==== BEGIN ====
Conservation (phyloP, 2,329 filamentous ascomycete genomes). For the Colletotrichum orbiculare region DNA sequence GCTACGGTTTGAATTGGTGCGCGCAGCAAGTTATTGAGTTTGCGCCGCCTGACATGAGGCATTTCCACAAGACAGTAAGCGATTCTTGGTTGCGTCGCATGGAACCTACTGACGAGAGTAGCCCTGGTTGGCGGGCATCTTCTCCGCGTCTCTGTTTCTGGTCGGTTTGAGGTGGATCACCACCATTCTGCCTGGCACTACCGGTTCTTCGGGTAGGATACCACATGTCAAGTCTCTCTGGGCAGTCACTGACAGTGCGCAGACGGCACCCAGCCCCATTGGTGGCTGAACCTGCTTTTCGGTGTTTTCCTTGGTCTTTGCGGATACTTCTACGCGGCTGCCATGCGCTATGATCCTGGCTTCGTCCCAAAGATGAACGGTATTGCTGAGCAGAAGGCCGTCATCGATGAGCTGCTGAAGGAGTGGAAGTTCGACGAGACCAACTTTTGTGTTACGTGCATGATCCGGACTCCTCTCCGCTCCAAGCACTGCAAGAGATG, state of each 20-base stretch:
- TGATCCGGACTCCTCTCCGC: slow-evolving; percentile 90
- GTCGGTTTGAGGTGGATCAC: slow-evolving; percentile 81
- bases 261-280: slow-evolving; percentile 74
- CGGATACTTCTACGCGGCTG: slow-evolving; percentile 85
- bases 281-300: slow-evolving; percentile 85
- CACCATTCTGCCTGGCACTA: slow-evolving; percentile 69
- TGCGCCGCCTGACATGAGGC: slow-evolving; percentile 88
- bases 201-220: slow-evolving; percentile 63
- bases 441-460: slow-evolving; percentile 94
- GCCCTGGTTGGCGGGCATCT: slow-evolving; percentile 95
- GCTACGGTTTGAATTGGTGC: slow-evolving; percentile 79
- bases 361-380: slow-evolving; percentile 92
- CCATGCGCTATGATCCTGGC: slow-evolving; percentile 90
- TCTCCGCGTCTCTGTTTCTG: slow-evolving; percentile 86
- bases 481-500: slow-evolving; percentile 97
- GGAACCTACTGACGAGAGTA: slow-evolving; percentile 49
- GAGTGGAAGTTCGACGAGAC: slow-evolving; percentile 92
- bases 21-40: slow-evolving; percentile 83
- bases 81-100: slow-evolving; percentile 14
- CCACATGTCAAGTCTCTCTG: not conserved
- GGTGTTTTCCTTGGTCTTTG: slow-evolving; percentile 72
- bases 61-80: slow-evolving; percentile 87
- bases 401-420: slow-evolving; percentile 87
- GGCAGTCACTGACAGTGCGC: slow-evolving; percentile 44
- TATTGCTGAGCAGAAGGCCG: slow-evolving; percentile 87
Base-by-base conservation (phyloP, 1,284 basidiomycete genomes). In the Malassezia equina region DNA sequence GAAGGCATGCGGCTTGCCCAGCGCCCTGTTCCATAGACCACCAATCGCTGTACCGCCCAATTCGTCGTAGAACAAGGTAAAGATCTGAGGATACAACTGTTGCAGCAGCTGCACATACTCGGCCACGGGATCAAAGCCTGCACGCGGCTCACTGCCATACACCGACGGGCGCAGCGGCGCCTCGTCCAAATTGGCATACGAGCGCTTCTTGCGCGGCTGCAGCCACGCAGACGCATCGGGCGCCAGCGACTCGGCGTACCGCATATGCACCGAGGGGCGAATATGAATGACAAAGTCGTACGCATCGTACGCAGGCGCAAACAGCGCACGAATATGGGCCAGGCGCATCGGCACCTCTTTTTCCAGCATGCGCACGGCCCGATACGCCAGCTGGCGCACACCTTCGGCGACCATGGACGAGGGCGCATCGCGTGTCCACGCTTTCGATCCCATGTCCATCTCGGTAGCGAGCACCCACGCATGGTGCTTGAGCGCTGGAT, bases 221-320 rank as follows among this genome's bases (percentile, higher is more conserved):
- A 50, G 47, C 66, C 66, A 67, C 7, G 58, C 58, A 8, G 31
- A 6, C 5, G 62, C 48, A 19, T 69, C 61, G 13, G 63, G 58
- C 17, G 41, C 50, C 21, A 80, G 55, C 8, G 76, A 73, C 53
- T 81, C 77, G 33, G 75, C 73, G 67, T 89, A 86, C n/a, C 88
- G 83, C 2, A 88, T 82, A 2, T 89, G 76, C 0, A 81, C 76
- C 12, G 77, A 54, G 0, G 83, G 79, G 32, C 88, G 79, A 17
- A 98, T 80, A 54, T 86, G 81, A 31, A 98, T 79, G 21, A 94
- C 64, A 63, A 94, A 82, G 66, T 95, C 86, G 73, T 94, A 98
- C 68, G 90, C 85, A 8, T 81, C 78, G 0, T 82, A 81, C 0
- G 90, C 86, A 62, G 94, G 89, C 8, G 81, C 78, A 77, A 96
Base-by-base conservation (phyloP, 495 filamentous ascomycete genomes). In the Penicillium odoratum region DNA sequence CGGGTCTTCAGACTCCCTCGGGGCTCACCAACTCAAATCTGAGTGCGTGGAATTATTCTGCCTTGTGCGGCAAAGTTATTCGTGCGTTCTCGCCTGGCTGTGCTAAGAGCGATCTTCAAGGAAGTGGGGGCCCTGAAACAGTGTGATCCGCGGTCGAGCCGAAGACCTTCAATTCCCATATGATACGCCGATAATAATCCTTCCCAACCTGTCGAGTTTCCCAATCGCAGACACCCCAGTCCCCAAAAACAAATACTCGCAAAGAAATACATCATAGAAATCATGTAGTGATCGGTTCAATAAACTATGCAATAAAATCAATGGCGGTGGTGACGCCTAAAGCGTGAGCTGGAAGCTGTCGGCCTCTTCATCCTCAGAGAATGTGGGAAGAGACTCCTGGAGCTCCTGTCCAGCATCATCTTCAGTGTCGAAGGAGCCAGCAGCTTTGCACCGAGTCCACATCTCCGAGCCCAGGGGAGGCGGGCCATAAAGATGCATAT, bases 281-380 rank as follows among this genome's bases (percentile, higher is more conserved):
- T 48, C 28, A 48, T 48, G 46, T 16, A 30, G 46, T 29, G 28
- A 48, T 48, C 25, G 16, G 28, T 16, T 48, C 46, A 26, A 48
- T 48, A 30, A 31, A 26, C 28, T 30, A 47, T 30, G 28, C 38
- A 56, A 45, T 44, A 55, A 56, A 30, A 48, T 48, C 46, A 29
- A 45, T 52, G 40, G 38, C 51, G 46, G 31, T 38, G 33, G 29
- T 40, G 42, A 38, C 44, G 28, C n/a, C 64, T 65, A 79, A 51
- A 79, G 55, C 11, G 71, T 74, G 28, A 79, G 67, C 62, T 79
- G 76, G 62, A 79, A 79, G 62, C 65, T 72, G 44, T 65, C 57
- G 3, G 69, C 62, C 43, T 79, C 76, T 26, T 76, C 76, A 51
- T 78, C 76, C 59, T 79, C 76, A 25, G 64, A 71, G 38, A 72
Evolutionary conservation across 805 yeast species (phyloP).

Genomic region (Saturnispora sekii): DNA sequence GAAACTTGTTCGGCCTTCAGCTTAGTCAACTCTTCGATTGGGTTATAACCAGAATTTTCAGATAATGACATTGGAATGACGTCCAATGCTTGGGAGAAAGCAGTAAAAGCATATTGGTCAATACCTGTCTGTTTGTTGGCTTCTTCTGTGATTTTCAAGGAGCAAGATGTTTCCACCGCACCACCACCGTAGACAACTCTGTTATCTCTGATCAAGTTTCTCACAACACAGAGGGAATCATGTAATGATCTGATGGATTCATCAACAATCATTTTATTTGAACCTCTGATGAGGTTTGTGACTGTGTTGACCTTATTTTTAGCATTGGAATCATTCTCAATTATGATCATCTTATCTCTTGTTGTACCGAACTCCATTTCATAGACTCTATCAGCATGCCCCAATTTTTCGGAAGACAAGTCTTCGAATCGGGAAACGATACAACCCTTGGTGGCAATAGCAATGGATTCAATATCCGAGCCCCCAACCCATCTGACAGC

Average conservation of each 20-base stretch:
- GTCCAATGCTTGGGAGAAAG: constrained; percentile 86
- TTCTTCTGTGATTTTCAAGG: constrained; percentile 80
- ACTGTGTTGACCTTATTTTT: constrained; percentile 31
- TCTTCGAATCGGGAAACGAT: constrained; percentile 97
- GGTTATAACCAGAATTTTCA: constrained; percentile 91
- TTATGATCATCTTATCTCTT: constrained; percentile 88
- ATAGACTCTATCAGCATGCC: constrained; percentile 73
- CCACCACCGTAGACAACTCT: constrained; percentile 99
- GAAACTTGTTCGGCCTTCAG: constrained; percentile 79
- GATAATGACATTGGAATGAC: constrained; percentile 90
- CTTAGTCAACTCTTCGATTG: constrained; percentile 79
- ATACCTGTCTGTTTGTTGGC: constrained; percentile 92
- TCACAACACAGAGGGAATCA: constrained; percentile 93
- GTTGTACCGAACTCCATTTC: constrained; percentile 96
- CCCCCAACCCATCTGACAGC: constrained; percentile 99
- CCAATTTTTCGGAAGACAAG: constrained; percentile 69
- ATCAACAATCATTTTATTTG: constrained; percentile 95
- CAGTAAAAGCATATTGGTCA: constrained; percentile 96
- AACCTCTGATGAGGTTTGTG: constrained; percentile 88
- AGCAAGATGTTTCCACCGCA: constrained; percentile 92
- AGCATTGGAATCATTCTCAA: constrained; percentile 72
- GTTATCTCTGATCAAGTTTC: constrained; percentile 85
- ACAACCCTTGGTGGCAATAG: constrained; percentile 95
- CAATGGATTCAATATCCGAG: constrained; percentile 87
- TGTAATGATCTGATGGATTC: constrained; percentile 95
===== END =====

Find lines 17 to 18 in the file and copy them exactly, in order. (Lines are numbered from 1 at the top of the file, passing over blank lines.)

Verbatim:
- GGAACCTACTGACGAGAGTA: slow-evolving; percentile 49
- GAGTGGAAGTTCGACGAGAC: slow-evolving; percentile 92